My point is: don't worry about the language too much. Eg. public transport systems and whatever are incredibly similar around the world.
Maybe worry about ATM locations, don't carry the whole 10k £ with you.
Mongolia is kind of shit bro. Extremely polluted and the people are the rudest I've encountered in my 80 or so countries, on top of the weather sucking ass and the women being indistinguishable from the men except for their wrestling ability. I've heard it's good to ride a horse through the countryside or whatever but also somewhat dangerous with like bandit type dudes. They also have a neo nazi nationalist group that attacks mostly chinese and koreans, but whites too sometimes. Just did not have a good experience at all there personally
Spend a month studying Russian in Almaty or Bishkek, ask your waifu to travel a week in Uzbekistan with you.
Seconding Bishkek, the living costs are still low enough that you can do 3 to 4 days of private lessons a week and do outdoor stuff on the 3 to 4 day weekends.
>How were you physically travelling around the area (hire car/train/etc)?
Depends on the distance and terrain:
Sometimes it's shared taxis, sometimes trains and sometimes even flights, domestic ones can be fairly cheap.
seeya in a bit anon. hope your thread goes well.
Bro if you've never traveled you should probably stick to europe, AUS, or the US to get your feet wet. Asia can be overwhelming because of the culture shock and also it's a little bit more "wild west" than western countries. If something happens, you'll have almost no recourse. Shit medical care, corrupt/inept police, etc. I mean obviously it's doable but you'll have much less stress in a western country. Plus china has draconian responses to any kind of internal problem or covid outbreak and you could easily find yourself in a nightmare situation there that you would never end up in in europe. That being said, if you do go to asia, i highly recommend taiwan, korea, japan, singapore, indonesia, malaysia, the Philippines, and macau (for a day or two). Never been to mainland china but i imagine it's like hong kong but shittier, and hong kong is already kind of dingy. Stay out of southeast asia like thailand/cambodia or whatever. Most depressing places I've ever been. The only people that like them are sex tourists and sex tourists who larp like they just happen to be fascinated by random buddhist temples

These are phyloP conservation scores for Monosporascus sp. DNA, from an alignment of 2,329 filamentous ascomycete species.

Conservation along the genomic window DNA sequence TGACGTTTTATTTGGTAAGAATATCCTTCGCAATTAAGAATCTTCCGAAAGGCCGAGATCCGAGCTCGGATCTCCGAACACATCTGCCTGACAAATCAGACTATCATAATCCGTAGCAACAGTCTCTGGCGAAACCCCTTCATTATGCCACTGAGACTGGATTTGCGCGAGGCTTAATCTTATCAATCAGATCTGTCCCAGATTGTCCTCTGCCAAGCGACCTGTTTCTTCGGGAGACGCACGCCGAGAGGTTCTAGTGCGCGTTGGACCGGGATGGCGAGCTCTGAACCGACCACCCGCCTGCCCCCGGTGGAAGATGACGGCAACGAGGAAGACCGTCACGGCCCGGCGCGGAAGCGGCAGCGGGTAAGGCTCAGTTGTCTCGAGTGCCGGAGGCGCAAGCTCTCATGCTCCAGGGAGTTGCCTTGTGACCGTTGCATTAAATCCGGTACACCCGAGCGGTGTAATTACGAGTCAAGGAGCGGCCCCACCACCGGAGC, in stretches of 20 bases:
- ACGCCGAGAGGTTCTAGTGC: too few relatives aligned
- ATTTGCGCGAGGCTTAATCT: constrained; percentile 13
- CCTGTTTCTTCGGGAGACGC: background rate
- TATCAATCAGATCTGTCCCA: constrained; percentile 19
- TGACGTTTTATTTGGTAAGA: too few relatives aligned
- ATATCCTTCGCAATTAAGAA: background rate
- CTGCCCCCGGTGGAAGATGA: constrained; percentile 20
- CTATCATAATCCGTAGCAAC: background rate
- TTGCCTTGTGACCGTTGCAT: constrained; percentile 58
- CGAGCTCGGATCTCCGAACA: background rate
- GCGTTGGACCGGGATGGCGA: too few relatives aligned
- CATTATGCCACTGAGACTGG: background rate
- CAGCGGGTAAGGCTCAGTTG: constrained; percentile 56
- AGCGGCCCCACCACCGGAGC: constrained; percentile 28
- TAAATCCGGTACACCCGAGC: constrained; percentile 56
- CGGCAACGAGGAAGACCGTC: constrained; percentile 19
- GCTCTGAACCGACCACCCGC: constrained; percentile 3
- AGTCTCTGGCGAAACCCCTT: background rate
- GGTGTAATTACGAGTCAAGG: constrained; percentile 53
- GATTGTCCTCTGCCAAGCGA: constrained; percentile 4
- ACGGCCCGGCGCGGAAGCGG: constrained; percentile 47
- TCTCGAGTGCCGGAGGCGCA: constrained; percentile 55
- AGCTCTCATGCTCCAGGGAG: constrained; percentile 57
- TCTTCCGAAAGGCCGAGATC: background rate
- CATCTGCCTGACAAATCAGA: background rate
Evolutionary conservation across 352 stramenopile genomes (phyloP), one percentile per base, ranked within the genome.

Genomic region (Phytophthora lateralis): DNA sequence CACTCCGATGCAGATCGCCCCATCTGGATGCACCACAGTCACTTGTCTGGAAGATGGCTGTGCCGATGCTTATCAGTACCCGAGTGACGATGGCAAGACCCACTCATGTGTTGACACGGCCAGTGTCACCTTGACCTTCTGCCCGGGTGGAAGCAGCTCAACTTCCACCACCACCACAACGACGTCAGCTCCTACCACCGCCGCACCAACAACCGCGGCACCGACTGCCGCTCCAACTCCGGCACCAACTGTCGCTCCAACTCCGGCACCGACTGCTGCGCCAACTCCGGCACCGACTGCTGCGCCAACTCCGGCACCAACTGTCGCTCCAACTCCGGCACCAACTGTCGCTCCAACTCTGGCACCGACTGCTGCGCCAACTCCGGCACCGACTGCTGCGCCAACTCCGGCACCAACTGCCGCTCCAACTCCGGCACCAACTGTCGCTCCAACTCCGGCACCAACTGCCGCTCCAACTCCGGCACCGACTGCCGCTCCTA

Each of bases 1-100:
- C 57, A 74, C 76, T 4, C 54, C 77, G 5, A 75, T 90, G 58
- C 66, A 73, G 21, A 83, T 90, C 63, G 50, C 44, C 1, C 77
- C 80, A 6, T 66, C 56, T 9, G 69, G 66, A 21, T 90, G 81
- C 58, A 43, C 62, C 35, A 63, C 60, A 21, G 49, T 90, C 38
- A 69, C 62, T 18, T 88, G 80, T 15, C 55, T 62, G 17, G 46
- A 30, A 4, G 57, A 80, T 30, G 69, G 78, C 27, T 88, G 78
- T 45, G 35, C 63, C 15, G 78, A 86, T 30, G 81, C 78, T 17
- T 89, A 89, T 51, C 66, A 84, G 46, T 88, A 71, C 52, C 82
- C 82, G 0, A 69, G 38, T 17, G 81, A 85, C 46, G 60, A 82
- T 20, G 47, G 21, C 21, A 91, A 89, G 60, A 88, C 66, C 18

I can tell by the way you write that youre a low testosterone beta male. You probably "decompress" instead of getting blackout drunk and listen to ambient music instead of beating the shit out of someone who slights you. I bet you don't even say moron in public